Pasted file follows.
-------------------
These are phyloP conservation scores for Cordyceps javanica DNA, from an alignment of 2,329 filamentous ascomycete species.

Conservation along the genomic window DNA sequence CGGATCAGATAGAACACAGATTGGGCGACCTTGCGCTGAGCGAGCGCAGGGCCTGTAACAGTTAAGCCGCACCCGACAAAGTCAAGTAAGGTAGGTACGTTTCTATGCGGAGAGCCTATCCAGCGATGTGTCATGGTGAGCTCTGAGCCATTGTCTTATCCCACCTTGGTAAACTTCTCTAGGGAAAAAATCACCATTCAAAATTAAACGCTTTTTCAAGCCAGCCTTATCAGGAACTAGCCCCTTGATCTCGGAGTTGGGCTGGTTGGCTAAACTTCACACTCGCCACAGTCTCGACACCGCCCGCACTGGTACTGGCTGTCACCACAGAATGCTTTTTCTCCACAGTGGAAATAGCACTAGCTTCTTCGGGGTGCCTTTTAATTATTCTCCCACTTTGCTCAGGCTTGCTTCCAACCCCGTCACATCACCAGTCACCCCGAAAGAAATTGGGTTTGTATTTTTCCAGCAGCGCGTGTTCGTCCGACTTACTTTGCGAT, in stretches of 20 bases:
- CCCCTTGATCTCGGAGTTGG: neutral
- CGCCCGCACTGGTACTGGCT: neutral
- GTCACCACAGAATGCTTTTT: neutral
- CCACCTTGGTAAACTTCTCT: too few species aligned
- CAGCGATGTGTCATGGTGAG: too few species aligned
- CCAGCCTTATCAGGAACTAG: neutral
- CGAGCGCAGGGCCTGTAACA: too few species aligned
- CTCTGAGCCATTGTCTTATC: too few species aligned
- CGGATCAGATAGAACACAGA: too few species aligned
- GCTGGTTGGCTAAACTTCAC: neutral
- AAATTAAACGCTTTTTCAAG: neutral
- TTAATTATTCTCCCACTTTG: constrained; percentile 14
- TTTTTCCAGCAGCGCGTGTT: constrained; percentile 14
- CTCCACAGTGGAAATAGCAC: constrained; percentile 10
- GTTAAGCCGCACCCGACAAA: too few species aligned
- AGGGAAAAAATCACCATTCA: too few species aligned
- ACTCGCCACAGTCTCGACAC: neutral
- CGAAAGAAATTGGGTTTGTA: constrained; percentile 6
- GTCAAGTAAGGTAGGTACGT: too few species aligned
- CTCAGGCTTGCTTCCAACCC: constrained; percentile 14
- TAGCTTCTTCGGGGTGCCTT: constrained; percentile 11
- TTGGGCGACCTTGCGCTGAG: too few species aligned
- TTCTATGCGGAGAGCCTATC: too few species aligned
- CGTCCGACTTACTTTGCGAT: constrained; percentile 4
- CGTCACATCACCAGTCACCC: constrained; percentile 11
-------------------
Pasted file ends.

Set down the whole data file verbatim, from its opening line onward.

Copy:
These are phyloP conservation scores for Cordyceps javanica DNA, from an alignment of 2,329 filamentous ascomycete species.

Conservation along the genomic window DNA sequence CGGATCAGATAGAACACAGATTGGGCGACCTTGCGCTGAGCGAGCGCAGGGCCTGTAACAGTTAAGCCGCACCCGACAAAGTCAAGTAAGGTAGGTACGTTTCTATGCGGAGAGCCTATCCAGCGATGTGTCATGGTGAGCTCTGAGCCATTGTCTTATCCCACCTTGGTAAACTTCTCTAGGGAAAAAATCACCATTCAAAATTAAACGCTTTTTCAAGCCAGCCTTATCAGGAACTAGCCCCTTGATCTCGGAGTTGGGCTGGTTGGCTAAACTTCACACTCGCCACAGTCTCGACACCGCCCGCACTGGTACTGGCTGTCACCACAGAATGCTTTTTCTCCACAGTGGAAATAGCACTAGCTTCTTCGGGGTGCCTTTTAATTATTCTCCCACTTTGCTCAGGCTTGCTTCCAACCCCGTCACATCACCAGTCACCCCGAAAGAAATTGGGTTTGTATTTTTCCAGCAGCGCGTGTTCGTCCGACTTACTTTGCGAT, in stretches of 20 bases:
- CCCCTTGATCTCGGAGTTGG: neutral
- CGCCCGCACTGGTACTGGCT: neutral
- GTCACCACAGAATGCTTTTT: neutral
- CCACCTTGGTAAACTTCTCT: too few species aligned
- CAGCGATGTGTCATGGTGAG: too few species aligned
- CCAGCCTTATCAGGAACTAG: neutral
- CGAGCGCAGGGCCTGTAACA: too few species aligned
- CTCTGAGCCATTGTCTTATC: too few species aligned
- CGGATCAGATAGAACACAGA: too few species aligned
- GCTGGTTGGCTAAACTTCAC: neutral
- AAATTAAACGCTTTTTCAAG: neutral
- TTAATTATTCTCCCACTTTG: constrained; percentile 14
- TTTTTCCAGCAGCGCGTGTT: constrained; percentile 14
- CTCCACAGTGGAAATAGCAC: constrained; percentile 10
- GTTAAGCCGCACCCGACAAA: too few species aligned
- AGGGAAAAAATCACCATTCA: too few species aligned
- ACTCGCCACAGTCTCGACAC: neutral
- CGAAAGAAATTGGGTTTGTA: constrained; percentile 6
- GTCAAGTAAGGTAGGTACGT: too few species aligned
- CTCAGGCTTGCTTCCAACCC: constrained; percentile 14
- TAGCTTCTTCGGGGTGCCTT: constrained; percentile 11
- TTGGGCGACCTTGCGCTGAG: too few species aligned
- TTCTATGCGGAGAGCCTATC: too few species aligned
- CGTCCGACTTACTTTGCGAT: constrained; percentile 4
- CGTCACATCACCAGTCACCC: constrained; percentile 11